Not to make this LA-centric, but, as I mentioned last time, in Los Angeles, Equity members are currently voting on whether to change the current 99-seat waiver plan. (In short, theatres with 99 seats or fewer can get waivers from the union to allow Equity actors to work in them at pay rates that are lower than standard – usually unpaid for rehearsal and anywhere from $7 to $25 per performance. You know; what we get here in San Francisco.) Equity, understandably, wants to get rid of the waiver and ensure that all union actors make at least scale.
The Matrix on Melrose; your basic waiver theatre.
As I also mentioned last time, I’m in favor of keeping the basics of the plan; in the thirty years the plan’s been in place, scores of companies have sprung up, doing all kinds of interesting work, with casts that can be huge – which is something that would be financially impossible if everyone were making even minimum wage, unless ticket prices went sky high, and, realistically, no one is going to pay that much. (We all love theatre, but it is can be pretty damn expensive to see it.) Even at the currently reasonable prices, it’s tough for theatres to always draw enough ticket-buyers to stay comfortably afloat.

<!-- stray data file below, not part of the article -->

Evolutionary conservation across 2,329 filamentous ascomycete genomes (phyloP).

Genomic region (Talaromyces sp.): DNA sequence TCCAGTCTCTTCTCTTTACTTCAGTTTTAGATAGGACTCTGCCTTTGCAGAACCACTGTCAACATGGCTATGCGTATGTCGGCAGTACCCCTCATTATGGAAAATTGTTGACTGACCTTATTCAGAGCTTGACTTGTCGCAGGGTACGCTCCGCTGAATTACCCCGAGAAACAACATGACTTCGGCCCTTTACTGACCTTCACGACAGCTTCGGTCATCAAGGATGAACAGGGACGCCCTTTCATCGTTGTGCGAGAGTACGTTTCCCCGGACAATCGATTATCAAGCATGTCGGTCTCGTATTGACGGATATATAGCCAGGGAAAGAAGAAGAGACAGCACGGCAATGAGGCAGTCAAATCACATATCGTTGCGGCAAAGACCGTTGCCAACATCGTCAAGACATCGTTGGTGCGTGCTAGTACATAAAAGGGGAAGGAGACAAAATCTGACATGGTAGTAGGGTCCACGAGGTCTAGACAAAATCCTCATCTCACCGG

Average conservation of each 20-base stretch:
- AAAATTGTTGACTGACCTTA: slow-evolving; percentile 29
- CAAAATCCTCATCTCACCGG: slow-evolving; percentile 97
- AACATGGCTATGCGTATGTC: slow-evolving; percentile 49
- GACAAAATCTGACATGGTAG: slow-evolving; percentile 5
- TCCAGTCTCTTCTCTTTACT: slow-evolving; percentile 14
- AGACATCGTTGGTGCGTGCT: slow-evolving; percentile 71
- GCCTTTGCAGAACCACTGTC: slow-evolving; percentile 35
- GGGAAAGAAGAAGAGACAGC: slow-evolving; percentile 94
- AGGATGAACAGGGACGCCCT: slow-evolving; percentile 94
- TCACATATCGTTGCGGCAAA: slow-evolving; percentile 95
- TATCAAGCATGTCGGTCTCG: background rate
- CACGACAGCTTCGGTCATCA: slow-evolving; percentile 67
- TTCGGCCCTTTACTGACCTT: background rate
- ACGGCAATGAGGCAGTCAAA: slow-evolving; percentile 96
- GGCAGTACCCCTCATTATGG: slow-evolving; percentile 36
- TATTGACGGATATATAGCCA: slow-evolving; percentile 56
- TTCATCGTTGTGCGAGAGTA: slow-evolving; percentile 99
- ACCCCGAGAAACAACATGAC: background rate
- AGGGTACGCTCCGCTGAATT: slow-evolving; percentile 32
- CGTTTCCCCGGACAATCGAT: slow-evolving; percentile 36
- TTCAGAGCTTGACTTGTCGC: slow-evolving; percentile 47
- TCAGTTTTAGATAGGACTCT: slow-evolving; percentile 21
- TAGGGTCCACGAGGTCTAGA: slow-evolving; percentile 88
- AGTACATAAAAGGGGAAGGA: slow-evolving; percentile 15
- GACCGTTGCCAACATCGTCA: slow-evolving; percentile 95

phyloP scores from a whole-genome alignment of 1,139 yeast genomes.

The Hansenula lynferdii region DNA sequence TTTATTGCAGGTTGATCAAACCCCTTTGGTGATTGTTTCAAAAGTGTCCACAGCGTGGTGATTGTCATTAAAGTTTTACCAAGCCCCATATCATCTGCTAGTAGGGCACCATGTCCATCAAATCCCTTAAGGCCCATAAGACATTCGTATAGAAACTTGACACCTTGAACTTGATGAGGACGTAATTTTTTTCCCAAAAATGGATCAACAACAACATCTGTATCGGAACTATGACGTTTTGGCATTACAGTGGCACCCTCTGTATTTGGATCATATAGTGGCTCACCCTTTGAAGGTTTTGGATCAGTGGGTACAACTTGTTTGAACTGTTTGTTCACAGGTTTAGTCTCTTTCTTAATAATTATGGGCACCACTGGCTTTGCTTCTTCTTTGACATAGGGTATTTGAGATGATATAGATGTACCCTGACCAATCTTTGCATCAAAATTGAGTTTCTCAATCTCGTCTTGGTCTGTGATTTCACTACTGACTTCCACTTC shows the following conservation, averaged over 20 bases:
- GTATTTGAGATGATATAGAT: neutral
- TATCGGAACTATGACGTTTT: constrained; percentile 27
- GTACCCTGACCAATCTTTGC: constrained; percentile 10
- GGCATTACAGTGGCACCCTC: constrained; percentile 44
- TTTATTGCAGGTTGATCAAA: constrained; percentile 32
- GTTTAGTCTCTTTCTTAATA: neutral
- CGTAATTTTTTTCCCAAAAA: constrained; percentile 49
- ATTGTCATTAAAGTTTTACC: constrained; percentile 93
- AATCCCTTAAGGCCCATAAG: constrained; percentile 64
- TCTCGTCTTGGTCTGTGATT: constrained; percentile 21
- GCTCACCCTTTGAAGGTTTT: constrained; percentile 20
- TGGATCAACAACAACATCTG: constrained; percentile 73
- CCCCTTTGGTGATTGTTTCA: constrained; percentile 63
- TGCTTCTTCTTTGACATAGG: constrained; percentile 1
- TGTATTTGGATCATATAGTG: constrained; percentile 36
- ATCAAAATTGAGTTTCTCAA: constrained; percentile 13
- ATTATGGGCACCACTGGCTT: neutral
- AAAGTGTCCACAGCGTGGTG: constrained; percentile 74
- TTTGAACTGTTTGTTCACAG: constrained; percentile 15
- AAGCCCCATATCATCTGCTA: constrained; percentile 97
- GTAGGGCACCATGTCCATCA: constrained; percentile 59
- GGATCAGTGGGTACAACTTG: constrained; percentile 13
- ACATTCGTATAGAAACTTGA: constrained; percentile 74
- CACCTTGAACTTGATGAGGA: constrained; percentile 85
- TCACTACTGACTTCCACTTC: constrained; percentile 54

And yet, the TCM Festival charges crazy amounts of money and turns people away from screenings.
What am I saying here? That theatres should jack up their prices unreasonably in order to become more financially stable and generously compensate actors for their work? That TCM should lower its prices? (Well, yes to that latter, but that’s not my point …)
No, I’m saying that the Festival is able to charge that much because they offer their patrons something different and unique and exciting. Something they can’t get anywhere else. Something that will have people coming from Australia and Sweden to see it. And that’s a lesson I think we all could learn. That while it seems that people want the familiar and the routine and what they’ve seen before, I think what they want is just the opposite: the chance to have a once-in-a-lifetime experience (and, as I said, every performance is completely different from every other) that is exciting, entertaining, and enlightening. Something that will make them delighted to pay for dinner and a sitter and parking next time.
Take my recently-closed production of The Imaginary Invalid, for example. I’m not saying it was a great show; I’m not saying it was even a good show (though it was both). What I am saying is that my cast knocked themselves out every performance, getting on a freight train and doing whatever it took to make the material work and entertain their audience. Our first few performances were sparsely attended, and nothing kills comedy like small houses. But, somehow, word of mouth spread and we were packed the last few weeks.
It doesn’t matter if it’s something original or a war horse or a revival of something no one but you has ever heard of. If you’re doing it with passion and panache – and if you’re not, what the hell’s the point, really? – if you build it, they’ll come. Good work will find an audience. Even if you’re charging thousands of dollars for a ticket. (As the old joke has it, “I only need to sell one …”)